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Wacom Explains Why Its Tablet Driver Sends Data to Google Analytics (Update)

(Image credit: Shutterstock)

Update February 7, 2020: 

Wacom published a blog post in response to the "many questions regarding data collection" prompted by Robert Heaton's report (detailed in our original coverage below). The blog says that Wacom's users have to opt in to sharing the data, which is collected via the Wacom Experience Program that Heaton described. Wacom also said that users can opt out of sharing this data at any time by turning off the Wacom Experience Program inside the Privacy Settings panel in the Wacom Desktop Center app.

Wacom explained that it "collects data through its software driver ... for quality insurance and development purposes only." That data is collected "from time to time" via Google Analytics, which is said to anonymize the information before providing it to Wacom. That way it can view aggregate data without compromising individual users (at least in theory).

"Our development and customer care teams could review across all aggregated users of a product, for instance, the most common function settings for pen buttons (e.g. 'right click' or 'undo') or the most frequently viewed tabs or selected links in the Wacom apps," Melissa Ashcraft, Wacom's director of marketing communications, wrote. "We have no access to personal data. We cannot relate to any specific users as the data are anonymized and aggregated. We do not know who users are as individuals and cannot see what users are creating or doing in third-party software applications."

Original article, February 6, 2020: 

Wacom tablet owners might be sharing more information with the company than expected. A software engineer named Robert Heaton reported Wednesday that Wacom's driver sent details about every app he opened to Google Analytics.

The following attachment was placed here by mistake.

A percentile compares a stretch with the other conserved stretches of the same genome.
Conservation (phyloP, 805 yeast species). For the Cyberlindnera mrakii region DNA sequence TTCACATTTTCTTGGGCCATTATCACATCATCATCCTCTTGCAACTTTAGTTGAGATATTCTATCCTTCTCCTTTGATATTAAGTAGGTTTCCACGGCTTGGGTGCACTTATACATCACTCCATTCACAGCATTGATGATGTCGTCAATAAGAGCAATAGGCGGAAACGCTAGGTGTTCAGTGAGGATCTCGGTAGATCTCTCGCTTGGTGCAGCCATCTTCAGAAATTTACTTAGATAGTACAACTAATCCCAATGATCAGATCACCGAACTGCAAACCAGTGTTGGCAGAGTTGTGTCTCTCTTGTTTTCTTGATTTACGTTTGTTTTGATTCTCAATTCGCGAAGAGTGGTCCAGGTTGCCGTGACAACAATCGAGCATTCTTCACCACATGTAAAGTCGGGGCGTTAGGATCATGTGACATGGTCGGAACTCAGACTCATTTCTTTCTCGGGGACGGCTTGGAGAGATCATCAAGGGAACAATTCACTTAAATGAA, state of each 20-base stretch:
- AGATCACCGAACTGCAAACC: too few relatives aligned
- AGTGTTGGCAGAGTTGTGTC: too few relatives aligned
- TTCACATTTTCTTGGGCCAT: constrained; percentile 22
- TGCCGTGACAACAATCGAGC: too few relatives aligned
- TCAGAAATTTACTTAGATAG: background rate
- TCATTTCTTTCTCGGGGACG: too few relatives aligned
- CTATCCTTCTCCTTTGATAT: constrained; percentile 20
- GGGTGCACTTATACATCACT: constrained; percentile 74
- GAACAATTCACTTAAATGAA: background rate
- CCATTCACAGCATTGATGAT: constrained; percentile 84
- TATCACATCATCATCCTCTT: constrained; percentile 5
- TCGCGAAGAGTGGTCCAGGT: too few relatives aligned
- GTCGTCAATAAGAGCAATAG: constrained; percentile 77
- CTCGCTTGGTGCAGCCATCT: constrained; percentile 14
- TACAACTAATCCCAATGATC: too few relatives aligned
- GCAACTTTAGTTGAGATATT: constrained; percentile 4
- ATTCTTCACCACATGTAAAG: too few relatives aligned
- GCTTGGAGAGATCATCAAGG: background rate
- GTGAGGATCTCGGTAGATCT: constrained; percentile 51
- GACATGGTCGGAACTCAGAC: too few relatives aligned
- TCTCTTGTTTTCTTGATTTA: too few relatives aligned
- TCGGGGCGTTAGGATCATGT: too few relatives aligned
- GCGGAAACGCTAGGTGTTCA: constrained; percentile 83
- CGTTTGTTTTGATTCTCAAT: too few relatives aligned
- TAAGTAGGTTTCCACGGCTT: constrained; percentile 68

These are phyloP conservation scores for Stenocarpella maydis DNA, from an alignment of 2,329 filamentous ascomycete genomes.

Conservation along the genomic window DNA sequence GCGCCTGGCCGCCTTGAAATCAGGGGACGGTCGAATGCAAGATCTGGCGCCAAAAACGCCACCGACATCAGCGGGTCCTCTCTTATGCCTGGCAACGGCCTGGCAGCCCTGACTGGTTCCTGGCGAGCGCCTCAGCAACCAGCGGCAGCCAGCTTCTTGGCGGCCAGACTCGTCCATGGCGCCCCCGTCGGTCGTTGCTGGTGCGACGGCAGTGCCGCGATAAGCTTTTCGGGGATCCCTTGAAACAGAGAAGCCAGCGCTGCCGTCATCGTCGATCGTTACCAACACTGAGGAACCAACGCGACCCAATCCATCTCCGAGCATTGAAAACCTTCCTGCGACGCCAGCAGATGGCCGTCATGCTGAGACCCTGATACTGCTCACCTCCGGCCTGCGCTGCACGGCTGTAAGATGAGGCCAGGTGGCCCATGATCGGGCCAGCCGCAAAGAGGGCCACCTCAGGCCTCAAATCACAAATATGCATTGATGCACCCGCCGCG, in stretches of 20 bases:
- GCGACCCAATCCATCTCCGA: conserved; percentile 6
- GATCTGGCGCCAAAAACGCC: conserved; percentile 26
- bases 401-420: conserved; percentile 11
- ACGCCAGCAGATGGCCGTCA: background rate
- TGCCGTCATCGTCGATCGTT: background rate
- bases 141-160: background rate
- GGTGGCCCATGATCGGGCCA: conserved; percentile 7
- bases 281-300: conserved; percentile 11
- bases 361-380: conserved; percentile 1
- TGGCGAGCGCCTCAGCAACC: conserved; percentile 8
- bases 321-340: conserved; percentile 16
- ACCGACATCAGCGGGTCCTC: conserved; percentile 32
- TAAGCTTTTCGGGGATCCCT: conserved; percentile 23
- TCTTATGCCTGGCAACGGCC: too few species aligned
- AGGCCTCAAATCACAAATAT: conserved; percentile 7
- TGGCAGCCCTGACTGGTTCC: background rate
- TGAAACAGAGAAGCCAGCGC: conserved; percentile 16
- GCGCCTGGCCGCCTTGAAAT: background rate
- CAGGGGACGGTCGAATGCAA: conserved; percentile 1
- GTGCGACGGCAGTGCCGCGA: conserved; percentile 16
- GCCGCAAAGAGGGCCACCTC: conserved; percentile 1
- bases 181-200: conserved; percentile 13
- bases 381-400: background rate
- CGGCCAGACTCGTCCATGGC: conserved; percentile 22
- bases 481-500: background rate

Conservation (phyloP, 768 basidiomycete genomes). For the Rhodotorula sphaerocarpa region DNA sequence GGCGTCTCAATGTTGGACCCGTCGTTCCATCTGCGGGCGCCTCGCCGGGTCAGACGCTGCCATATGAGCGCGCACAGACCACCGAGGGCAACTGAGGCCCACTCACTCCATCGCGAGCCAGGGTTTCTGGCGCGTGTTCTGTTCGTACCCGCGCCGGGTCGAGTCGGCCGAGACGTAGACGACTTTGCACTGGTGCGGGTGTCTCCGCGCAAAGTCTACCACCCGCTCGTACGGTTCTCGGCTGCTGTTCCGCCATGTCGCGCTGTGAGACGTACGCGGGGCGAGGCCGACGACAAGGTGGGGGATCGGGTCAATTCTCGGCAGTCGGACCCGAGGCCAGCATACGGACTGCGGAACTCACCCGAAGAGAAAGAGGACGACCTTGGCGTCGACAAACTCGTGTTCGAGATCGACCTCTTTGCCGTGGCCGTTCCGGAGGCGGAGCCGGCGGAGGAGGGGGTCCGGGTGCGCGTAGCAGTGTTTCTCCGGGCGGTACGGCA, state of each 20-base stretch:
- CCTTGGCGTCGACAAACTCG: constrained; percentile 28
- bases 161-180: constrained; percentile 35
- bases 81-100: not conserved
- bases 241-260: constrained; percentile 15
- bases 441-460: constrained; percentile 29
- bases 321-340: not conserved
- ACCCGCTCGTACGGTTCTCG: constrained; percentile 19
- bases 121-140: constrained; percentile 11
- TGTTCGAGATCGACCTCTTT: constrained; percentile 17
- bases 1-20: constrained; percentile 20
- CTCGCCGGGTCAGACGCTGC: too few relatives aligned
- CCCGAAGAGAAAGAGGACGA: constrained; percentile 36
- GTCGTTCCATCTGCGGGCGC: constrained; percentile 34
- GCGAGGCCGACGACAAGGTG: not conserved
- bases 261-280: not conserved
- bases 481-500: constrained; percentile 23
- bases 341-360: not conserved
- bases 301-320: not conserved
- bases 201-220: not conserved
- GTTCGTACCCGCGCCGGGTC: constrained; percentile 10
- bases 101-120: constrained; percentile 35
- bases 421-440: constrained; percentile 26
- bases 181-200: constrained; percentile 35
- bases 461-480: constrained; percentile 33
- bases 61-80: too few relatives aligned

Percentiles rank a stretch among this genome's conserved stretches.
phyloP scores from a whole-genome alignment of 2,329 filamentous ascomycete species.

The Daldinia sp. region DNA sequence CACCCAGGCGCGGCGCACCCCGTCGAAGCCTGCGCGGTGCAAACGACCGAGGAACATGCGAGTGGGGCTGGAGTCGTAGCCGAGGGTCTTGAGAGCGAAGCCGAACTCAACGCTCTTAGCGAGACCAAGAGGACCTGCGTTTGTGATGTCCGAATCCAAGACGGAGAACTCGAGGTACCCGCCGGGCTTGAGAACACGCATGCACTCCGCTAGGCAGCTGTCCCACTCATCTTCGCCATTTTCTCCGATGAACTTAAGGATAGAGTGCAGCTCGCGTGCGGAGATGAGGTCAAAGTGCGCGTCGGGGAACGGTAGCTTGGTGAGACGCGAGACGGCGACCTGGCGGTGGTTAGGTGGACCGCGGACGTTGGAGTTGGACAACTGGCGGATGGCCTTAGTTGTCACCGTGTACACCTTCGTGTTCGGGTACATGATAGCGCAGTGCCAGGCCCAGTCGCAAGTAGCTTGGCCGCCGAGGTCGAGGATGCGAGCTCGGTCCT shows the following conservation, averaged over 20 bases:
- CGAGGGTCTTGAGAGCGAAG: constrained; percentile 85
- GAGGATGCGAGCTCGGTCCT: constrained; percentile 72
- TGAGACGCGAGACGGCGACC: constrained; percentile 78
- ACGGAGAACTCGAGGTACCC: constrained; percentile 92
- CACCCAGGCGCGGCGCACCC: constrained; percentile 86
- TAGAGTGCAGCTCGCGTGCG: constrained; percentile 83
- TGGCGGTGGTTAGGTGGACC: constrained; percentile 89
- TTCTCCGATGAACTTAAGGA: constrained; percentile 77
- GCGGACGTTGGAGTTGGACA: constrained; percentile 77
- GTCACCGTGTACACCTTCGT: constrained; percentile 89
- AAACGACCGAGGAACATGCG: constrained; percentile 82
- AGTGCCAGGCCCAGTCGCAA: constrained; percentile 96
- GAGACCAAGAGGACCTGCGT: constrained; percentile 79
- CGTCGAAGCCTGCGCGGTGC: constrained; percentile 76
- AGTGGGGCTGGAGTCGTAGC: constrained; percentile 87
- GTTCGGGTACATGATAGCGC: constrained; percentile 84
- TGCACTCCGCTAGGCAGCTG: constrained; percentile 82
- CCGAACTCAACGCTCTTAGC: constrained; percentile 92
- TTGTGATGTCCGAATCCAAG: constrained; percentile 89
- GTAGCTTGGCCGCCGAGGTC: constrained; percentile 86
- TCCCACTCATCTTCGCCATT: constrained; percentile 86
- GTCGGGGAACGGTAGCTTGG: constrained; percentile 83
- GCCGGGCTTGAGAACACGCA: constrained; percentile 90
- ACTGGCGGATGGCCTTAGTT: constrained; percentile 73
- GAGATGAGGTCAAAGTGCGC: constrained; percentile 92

The driver seemingly recorded when the app was opened too, and the report included a string of characters that could serve as a unique identifier for Heaton's laptop. That's a lot of information for a drawing tablet driver to collect about a customer's system.

Heaton said he needed to use Wireshark, a popular app among the security-conscious that monitors network traffic, as well as a cybersecurity utility called Burp Suite to piece together the information Wacom's driver gathered to share with Google Analytics.

Wacom likely uses this data to troubleshoot any problems with using its tablets in specific apps. If the company sees that a lot of Wacom tablet owners experience problems after using Adobe Illustrator, for example, it can investigate the issue.

Failing to disclose this information could be a problem, though, and it doesn't exactly inspire confidence even if everything's on the up-and-up. Even the most innocent actions look sketchy when done in secret.

We've reached out to Wacom for a comment on Heaton's findings and will update this post if the company responds.

  • digitalgriffin
    I agree this (driver stability analysis) might be a perfectly valid use as the tablet can by used like a mouse, which means every app can be affected.

    But now that I know, I'm going to uninstall it on my gaming PC. (Owning one myself)

    Telemetry apps can be used to identify pain points for users. Just as long as it's clear in the software license that the telemetry data is being collected, it's purpose, what information is being collected, and how it's used (including resale to third parties). It would be nice if they had an opt-out however.
    Reply
  • w_barath
    A good opt-out is to set all google-analytics hostnames to map to 10.255.254.253 in your hosts file. If google wants to participate in supporting this stuff then they can kiss goodbye all other analytics data from your machine, and let that be a lesson to both of them.
    Reply
  • zangetsu-san
    what in tarnation is 10.255.254.253 ??
    Reply
  • USAFRet
    WACOM
    Avast
    cell phones


    And people are so freaked out about Windows 10...lol